It became apparent that Noon Hill was just one of many sites on these moors that had given up evidence of the Bronze Age. Ian showed me a bronze spearhead that had been found at Belmont in as good a condition as the day it was carried on a shaft over 3000 years ago.

I think the item that surprised me most was a perfectly crafted axe head in incredible condition. This however was not Bronze Age but as Ian explained, it was a lot older than that. This was Neolithic (New Stone Age) and was around 5000 years old. It was found at Lostock near Horwich not too far from Anglezarke. The amazing thing was that the stone it was made from was not local but from the Lake District. It is made of Greenstone found on the peak of Pike of Stickle in the Langdale Valley. It is hard to think that once this was a stone axe industry that served Great Britain.

All the artefacts pictured are on show at Bolton Museum and on Friday 29th March at 1:00 pm Ian is holding a free half hour lecture at the Museum entitled Bronze Age Bolton. My seat is booked.

All photographs were taken with the kind permission of BOLTON LIBRARY AND MUSEUM SERVICES.


More from Out & About

Meet some of the devilishly successful people who make this glorious Ribble Valley town tick.

Read more
Friday, September 14, 2018

The site was designated Lancashire’s first ever ‘Local Nature Reserve’ in 1968 and is also designated a Site of Special Scientific Interest.

Read more
Wednesday, September 12, 2018

A striking sculpture attracts John Lenehan to this circular walk through some oustanding scenery.

Read more
Friday, September 7, 2018

This varied selection of walks are all within ten miles of the Arnside and Silverdale Area of Natural Beauty.

Read more
Arnside Silverdale
Monday, September 10, 2018

Making a television programme about the Lakes has re-affirmed Paul Rose’s deep affection for the area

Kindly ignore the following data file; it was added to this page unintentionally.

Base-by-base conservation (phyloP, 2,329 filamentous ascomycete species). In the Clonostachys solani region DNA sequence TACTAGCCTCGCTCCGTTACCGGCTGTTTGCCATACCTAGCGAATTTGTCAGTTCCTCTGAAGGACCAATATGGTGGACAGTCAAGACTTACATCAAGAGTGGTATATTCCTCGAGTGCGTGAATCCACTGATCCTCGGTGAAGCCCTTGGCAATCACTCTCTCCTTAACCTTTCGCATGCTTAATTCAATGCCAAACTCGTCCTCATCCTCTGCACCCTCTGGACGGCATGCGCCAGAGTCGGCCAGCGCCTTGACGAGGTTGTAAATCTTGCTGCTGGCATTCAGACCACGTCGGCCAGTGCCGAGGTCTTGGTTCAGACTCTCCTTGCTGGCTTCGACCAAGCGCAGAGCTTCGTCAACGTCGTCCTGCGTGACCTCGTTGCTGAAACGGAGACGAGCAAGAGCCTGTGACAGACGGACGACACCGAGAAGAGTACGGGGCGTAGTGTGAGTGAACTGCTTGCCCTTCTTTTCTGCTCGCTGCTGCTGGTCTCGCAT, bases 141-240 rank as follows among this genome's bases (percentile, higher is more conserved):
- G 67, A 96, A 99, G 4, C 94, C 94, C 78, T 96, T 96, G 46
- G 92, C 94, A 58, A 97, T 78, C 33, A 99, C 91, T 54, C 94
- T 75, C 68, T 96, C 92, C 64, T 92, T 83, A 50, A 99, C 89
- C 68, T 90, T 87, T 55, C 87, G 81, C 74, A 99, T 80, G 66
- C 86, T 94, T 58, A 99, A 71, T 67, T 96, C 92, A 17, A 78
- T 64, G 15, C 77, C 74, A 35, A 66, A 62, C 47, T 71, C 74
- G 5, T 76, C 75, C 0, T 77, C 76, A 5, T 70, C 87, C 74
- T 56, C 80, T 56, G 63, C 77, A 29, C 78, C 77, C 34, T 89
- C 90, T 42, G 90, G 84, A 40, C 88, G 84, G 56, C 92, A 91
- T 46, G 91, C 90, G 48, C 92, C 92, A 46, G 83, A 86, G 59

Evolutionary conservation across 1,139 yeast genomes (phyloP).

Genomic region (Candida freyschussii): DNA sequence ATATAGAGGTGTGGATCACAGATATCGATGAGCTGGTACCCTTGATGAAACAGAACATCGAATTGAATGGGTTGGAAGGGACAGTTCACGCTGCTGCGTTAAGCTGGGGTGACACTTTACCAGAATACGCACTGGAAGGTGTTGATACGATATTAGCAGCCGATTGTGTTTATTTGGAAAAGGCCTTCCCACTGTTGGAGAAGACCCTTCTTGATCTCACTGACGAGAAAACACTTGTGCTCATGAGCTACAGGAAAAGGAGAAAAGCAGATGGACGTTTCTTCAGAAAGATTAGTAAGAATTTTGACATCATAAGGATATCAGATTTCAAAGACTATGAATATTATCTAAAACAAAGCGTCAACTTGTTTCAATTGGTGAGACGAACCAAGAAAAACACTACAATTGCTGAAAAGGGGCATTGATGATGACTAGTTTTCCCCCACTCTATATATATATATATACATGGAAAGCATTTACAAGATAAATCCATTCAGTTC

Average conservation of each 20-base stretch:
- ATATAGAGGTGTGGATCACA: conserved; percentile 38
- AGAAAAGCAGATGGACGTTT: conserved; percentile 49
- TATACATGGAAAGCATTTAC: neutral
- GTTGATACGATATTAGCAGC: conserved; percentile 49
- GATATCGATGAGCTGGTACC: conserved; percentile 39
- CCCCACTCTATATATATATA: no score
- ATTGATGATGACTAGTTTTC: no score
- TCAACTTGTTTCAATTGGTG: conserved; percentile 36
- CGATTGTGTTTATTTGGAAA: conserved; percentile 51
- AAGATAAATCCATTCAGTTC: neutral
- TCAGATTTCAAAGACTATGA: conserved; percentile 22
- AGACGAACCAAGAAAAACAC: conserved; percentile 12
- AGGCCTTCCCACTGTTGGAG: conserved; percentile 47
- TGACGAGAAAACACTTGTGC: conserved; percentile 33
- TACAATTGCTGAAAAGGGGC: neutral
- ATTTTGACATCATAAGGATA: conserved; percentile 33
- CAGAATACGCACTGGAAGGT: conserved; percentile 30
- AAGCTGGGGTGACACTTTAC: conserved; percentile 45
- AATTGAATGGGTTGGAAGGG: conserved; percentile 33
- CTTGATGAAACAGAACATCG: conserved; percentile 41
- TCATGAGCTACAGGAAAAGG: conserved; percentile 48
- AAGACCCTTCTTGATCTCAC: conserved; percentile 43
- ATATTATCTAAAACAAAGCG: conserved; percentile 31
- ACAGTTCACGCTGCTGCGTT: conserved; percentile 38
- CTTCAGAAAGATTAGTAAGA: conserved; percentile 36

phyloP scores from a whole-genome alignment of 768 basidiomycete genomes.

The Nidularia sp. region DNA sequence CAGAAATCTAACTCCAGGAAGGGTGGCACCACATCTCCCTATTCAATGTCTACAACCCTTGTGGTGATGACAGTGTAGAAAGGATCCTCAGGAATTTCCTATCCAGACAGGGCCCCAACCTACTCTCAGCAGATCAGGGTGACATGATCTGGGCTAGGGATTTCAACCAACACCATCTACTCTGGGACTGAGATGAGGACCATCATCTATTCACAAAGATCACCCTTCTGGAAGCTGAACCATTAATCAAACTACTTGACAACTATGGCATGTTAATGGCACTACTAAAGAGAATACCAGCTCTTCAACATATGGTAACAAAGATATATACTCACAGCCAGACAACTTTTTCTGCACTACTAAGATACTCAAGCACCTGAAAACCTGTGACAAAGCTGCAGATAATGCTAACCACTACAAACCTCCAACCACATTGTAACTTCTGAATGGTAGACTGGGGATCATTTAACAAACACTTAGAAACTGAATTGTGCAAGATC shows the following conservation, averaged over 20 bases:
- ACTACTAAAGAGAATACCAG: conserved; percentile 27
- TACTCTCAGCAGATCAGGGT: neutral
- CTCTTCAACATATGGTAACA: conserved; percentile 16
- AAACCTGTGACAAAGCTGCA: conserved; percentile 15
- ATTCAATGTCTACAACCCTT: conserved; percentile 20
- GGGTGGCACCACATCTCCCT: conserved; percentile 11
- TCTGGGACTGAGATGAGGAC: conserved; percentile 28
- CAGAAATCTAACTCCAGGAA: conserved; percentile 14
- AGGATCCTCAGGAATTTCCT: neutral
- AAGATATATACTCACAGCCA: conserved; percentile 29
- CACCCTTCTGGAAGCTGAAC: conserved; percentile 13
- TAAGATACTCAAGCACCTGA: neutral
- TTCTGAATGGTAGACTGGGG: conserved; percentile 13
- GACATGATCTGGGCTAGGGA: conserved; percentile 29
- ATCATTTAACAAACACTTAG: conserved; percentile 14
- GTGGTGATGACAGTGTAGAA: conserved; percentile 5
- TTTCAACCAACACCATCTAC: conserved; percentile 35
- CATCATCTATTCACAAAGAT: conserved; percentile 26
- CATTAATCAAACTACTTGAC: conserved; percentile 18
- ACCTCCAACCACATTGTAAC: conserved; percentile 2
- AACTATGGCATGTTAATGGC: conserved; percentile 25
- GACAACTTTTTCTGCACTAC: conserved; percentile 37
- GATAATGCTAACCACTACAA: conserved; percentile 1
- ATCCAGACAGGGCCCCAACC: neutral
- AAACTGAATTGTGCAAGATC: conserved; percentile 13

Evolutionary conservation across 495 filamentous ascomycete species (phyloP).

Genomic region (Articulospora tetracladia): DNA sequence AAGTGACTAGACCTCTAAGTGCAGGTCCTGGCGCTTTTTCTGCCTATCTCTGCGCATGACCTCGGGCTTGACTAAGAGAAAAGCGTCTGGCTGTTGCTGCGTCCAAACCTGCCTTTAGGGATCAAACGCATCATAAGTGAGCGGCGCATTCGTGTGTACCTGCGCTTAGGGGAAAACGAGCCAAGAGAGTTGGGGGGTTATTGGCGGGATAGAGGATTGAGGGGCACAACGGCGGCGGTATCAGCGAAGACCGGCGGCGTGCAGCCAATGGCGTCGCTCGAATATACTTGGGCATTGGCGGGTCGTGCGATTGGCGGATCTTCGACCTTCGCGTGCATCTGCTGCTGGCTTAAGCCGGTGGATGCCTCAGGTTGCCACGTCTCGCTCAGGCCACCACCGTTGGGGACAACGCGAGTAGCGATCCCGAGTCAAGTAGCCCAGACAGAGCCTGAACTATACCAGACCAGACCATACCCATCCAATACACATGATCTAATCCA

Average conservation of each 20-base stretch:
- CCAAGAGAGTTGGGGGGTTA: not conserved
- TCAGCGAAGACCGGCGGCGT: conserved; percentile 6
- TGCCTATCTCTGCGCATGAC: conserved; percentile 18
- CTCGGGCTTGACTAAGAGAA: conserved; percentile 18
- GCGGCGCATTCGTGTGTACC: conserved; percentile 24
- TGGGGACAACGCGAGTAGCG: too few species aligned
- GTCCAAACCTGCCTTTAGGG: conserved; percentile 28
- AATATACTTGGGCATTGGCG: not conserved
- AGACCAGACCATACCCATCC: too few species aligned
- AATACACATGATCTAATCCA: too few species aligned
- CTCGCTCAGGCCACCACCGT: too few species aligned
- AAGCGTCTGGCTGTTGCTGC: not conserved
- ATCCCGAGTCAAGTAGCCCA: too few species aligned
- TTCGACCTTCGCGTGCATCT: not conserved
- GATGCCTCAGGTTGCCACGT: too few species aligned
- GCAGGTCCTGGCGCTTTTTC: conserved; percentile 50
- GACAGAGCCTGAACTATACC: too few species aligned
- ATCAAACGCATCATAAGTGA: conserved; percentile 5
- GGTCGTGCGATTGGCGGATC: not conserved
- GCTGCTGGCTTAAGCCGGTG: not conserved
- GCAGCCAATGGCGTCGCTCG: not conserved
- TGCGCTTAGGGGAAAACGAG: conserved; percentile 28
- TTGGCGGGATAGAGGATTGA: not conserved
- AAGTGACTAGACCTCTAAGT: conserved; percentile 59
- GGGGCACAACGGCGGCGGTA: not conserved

Read more
Lake District
Friday, September 7, 2018

A succesful application could see the restoration of the Japanese Gardens and the creation of a water sports centre.

Read more

Is it a village? Is it a town? Who cares when the locals take such a pride in making this such a lovely place to visit

Read more
Thursday, August 30, 2018

A new survey method could unlock the secrets of the bog bush cricket in Lancashire following their discovery on Little Woolden Moss, Lancashire Wildlife Trust’s Ellie Sherlock joins the search.

Read more
Wednesday, August 29, 2018

Heritage venues across the region – many of them not normally open to the public – will welcome visitors this month

Read more
Tuesday, August 28, 2018

It’s officially England’s favourite flower and if you want to see some beautiful examples, follow Linda Viney to Mawdesley

Read more
Tuesday, August 21, 2018

A circular walk which skirts the Lune estuary and takes in the Lancaster Canal and the railway line.

Read more

Behind the ancient sandstone facade of Browsholme Hall is a remarkable ethos of 21st century sustainability and care for the environment.

Read more
Thursday, August 16, 2018

Keswick really is a gem of a town – just ask anyone from jeweller Brian Fulton to mountaineering legend Sir Chris Bonington

Read more
Tuesday, August 14, 2018

From cyclists to star-gazers, Bowland is attracting more visitors. It’s Hetty Byrne’s job to ensure they have fun without harming the environment

Read more

Newsletter Sign Up

Sign up to the following newsletters:

Sign up to receive our regular email newsletter

Our Privacy Policy

Subscribe or buy a mag today

Local Business Directory

Property Search